51% of the electorate are female. And, odds on, most are not enthralled by Johnson’s caddish behaviour.

It is noticeable that it is certain male journalists who not only find little of which to disapprove about Johnson’s personal life, but clearly rather envy it. And, as is quite often the case in such matters amongst columnists, they believe that they are a representative sub set of the opinion of the wider population.

Radicals and progressives should note that when Johnson’s opinions on Hillsborough became widely known it hurt his brand with those whom it is now claimed he has a special connection.

Johnson is vulnerable. The personal is the political, but dull, worthy dogs like Starmer prefer not to descend to highlighting the damaging, personal foibles of their opponents. Did he never as a lawyer use a witness’s character against them, if in doing so it would work in the favour of his client?

I imagine many a voter nodding in agreement when Cameron at PMQs upbraided Corbyn for looking scruffy.

Johnson offers such moments all the time, but Starmer as is his wont, as he has proven frequently since becoming Labour leader, prefers to watch the ball sail by.

He lacks the killer instinct.

George Canning, a Liberal Tory Prime Minister and a passionate supporter of de-colonisation (admittedly of the colonies of other nations, but we all have to start somewhere) …

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George Canning (1770 to 1827) is one of those what might have beens of British political history. He became Prime Minister on 12th April 1827 and died on 8th August 1827. By the time Canning was appointed Prime Minister, he was already in poor health and his tenure as Prime Minister was the shortest in the history of the United Kingdom at 119 days.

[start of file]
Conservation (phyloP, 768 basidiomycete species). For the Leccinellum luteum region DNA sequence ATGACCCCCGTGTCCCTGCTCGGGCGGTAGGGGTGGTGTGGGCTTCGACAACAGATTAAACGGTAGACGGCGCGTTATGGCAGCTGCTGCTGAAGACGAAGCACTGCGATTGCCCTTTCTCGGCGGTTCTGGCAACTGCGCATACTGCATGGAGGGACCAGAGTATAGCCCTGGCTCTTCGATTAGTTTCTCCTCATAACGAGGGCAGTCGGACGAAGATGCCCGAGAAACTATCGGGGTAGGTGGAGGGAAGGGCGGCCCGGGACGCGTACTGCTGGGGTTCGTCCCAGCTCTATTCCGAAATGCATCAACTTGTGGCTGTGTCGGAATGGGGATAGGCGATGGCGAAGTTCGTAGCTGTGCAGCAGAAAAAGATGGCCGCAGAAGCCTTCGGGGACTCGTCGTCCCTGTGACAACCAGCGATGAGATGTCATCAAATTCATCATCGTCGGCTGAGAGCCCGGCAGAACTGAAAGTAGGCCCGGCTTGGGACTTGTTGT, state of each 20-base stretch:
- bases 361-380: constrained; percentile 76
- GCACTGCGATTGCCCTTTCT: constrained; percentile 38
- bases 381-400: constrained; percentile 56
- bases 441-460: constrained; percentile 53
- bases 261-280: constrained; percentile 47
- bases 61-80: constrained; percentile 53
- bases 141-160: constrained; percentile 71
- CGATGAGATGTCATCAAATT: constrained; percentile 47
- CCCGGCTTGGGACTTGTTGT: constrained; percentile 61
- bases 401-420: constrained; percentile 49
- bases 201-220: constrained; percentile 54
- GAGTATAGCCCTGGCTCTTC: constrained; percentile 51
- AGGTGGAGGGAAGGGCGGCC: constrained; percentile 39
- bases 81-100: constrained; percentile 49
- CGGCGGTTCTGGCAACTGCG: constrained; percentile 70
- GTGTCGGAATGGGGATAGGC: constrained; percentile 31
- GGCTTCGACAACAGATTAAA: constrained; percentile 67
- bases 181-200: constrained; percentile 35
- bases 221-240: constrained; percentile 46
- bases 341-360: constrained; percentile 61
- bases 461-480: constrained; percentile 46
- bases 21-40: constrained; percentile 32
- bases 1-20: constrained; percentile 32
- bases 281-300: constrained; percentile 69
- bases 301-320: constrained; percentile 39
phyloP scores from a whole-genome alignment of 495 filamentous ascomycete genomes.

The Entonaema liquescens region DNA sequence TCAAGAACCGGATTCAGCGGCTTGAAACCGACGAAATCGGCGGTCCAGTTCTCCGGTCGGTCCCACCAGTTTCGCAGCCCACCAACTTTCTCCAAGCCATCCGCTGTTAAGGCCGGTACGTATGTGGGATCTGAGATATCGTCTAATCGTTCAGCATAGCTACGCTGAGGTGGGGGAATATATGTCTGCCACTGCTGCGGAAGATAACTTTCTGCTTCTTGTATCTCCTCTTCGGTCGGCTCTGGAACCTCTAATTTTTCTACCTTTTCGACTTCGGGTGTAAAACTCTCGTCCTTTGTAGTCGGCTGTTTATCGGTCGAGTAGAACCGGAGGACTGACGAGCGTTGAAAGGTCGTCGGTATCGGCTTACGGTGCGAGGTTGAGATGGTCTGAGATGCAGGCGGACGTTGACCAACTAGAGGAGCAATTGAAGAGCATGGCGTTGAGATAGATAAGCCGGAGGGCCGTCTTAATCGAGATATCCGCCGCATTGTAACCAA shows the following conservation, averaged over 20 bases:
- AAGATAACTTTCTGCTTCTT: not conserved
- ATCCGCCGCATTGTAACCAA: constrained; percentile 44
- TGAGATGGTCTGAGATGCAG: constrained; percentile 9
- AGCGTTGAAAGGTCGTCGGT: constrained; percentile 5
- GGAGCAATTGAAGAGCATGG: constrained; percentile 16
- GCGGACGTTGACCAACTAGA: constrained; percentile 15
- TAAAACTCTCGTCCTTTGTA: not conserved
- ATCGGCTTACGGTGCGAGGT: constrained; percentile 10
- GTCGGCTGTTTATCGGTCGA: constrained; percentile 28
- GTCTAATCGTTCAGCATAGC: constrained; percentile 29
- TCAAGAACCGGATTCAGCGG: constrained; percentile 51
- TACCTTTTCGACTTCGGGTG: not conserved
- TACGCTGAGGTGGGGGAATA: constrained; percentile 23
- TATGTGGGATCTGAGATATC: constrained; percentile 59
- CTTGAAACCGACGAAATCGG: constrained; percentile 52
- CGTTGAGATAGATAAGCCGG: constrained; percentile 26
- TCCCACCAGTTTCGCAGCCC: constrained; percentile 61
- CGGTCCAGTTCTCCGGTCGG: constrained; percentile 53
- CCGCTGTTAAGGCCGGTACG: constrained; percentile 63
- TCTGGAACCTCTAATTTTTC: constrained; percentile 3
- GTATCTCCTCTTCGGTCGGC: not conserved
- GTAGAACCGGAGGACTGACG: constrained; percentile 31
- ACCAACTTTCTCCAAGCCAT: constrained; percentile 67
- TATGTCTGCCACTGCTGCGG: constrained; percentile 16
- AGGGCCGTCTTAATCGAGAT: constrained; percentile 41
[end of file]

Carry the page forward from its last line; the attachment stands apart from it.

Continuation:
A Liberal Tory, a man who applied himself unstintingly to his work; a gentleman of whom it was said he could not hold a tea party without first devising a stratagem for the holding of it and a loving father, who cared deeply for his disabled daughter.

Canning “called the New World into existence, to redress the balance of the Old”. He engaged in three decker diplomacy.

It was good for the growth of liberal democracy and for British trade. It was one in the eye for a Spain that had slipped back into its reactionary bad habits, but clearly not too much of a one for our oldest ally, Portugal, that it strained relations to breaking point.

President’s Monroe Doctrine, set out in December 1823, warned European nations that the USA would not tolerate further colonisation or puppet monarchs in the Western Hemisphere.

Without Canning’s active deployment of the Royal Navy to enforce it, the doctrine would have been a dead letter.

The Royal Navy’s physical presence in the Atlantic helped the former colonies of Spain and Portugal consolidate their independence.

In 2021, Johnson clearly dreams of being piped aboard the HMS Queen Elizabeth in Singapore Harbour.

As ever, style over substance.

Canning not only understood the respective values of the iron fist and the velvet glove, but how to combine them effectively to deliver practical, ideological and humanitarian benefits and not solely in the interest of his country.

Trade somewhat as diplomacy by other means.

For too many Brexiteers, trade or more accurately the negation of it is becoming war by other means.

With the prospect of every new trade treaty being a rerun of Dunkirk.

When two articles go to war, a point is all that you can score …

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Boris Johnson wrote two reasoned articles on Brexit, one for and the other against, in early 2016, but only offered up the one for publication.

Within minutes of telling David Cameron they would wipe the floor with Leave, Johnson came out publicly for Leave.